W.S. Gilbert’s Dulcamara

Samantha PillingHistory

comedy and tragedy masks old background

Dulcamara, otherwise known as The Little Duck and the Great Quack, was W.S. Gilbert’s first piece of stage-work. It came about through a chance conversation between Tom Robertson and Miss Herbert, lessee of Saint James’s Theatre in London. Miss Herbert was after a Christmas piece – the only downside was she needed it written in a fortnight! 

Dulcamara, or The Little Duck and the Great Quack, was the end result. Robertson had always believed that Gilbert should write for the stage and persuaded him to take the plunge. Gilbert wrote it in ten days and it was rehearsed in a week. Dulcamara opened at the St. James’s Theatre on 29th December 1866 and subsequently ran for a total of 120 nights. It also led to further commissions for burlesque operas from Gilbert – effectively starting his stage-work career. 

According to a printed extract of W.S. Gilbert’s autobiography in the ‘Theatre’ magazine, as reiterated in Sidney Dark and Rowland Grey’s book ‘W.S. Gilbert: His Life and Letters’, Gilbert had no qualms of the piece being a success, so had no anxiety over how it would be received. He pre-invited several friends to an after-performance supper, to celebrate and also attended the first night himself. Since then, Gilbert learnt to never underplay the risks around first nights, subsequently stating ‘I would as soon invite friends to supper after a forthcoming amputation at the hip-joint.’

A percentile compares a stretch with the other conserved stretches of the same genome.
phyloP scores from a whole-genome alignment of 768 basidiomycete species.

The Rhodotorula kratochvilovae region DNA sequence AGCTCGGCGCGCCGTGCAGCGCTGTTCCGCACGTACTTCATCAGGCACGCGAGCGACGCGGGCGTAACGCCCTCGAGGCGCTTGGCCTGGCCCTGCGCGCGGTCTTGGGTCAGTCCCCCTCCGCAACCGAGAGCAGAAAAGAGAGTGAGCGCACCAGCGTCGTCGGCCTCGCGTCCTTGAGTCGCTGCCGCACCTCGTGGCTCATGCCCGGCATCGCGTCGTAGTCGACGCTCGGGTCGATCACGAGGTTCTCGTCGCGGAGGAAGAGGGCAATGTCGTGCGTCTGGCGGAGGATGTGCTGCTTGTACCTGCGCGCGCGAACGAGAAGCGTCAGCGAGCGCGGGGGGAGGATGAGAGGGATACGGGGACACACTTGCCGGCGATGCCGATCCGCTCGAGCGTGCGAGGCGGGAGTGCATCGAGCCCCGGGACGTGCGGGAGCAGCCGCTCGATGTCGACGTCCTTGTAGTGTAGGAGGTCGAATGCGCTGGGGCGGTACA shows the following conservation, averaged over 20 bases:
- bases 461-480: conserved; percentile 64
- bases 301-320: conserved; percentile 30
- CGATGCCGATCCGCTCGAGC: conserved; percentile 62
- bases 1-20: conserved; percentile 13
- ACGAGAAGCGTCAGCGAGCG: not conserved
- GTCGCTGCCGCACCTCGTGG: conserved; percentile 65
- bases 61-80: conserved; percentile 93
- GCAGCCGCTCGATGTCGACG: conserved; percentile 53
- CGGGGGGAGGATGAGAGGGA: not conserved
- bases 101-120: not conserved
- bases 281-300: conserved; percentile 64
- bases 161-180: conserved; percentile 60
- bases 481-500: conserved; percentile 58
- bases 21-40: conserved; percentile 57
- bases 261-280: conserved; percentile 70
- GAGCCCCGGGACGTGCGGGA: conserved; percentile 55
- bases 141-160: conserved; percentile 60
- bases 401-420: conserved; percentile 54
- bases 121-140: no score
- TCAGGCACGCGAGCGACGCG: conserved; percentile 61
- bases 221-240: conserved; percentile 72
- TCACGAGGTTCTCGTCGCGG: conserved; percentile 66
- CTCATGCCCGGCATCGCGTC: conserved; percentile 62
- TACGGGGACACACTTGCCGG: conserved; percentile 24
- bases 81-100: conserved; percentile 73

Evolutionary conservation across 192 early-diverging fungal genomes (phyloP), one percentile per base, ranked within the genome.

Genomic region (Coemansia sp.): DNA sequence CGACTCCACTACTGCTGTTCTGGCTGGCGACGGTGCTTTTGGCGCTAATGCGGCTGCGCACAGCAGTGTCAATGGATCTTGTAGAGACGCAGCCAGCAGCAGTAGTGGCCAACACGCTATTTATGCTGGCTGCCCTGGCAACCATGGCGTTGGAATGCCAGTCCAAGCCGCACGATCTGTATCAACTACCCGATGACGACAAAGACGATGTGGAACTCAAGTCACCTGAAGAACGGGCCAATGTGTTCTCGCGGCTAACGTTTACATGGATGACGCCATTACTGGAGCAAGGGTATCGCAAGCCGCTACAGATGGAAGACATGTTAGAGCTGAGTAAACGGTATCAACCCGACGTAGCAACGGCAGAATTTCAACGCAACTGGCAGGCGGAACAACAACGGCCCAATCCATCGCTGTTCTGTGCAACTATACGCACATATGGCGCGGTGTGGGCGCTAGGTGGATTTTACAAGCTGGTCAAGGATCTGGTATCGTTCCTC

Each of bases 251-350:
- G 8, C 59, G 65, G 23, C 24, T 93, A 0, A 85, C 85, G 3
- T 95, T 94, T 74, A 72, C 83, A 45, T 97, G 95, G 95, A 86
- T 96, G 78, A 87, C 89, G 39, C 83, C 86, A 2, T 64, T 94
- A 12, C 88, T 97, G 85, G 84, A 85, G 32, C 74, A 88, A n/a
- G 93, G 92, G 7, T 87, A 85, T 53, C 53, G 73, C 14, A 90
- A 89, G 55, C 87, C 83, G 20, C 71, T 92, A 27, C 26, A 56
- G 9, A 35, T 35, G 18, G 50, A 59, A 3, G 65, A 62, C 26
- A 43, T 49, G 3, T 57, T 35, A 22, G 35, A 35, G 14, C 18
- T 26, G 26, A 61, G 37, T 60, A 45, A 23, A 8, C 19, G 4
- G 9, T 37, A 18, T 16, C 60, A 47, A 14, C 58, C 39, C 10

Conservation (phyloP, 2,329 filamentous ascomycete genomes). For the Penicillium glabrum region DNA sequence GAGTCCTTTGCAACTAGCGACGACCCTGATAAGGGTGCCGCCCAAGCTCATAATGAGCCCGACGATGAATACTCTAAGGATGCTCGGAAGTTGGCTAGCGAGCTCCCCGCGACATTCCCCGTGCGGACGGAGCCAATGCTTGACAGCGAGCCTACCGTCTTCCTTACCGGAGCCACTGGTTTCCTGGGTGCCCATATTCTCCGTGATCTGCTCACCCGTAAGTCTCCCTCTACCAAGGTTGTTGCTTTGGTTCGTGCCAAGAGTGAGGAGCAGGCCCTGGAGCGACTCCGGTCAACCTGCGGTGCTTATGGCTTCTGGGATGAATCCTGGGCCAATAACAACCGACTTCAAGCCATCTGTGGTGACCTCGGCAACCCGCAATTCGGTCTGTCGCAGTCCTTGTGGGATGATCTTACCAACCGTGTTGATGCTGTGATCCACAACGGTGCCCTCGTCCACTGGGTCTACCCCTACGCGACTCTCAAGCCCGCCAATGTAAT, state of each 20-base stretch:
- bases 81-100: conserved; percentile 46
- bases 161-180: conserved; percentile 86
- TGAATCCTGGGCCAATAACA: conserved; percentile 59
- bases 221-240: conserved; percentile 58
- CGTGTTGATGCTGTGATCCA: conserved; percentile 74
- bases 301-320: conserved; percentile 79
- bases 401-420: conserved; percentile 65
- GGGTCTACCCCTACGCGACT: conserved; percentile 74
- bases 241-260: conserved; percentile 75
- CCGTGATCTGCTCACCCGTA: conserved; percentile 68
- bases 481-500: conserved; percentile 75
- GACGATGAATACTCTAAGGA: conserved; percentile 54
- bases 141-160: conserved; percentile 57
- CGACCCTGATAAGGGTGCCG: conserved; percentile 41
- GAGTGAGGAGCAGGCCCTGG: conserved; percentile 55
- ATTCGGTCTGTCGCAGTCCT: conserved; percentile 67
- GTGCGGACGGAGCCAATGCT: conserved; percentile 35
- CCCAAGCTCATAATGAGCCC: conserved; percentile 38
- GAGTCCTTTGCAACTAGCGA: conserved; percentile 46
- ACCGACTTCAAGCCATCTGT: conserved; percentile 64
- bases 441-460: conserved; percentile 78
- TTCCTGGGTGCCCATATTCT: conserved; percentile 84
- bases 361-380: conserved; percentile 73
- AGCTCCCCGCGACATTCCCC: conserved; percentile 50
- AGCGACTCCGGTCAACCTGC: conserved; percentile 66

W.S. Gilbert’s first stage-work also taught him a valuable lesson – always value your work. According to W.S. Gilbert’s autobiography in the ‘Theatre’ magazine, there wasn’t time to discuss terms prior to the launch of Dulcamara. It had been well received and met with some success, so when Miss Herbert’s acting manager, Mr Emden, asked how much Gilbert wanted for the piece, he stated a modest £30. According to an extract in Sidney Dark and Rowland Grey’s book ‘W.S. Gilbert: His Life and Letters’, Mr Emden looked rather surprised, but wrote the cheque and asked for a receipt. When he got it, he said: 

‘Now take a bit of advice from an old stager who knows what he is talking about: never sell so good a piece as this for £30 again.’  

And from that day onward, Gilbert never did!

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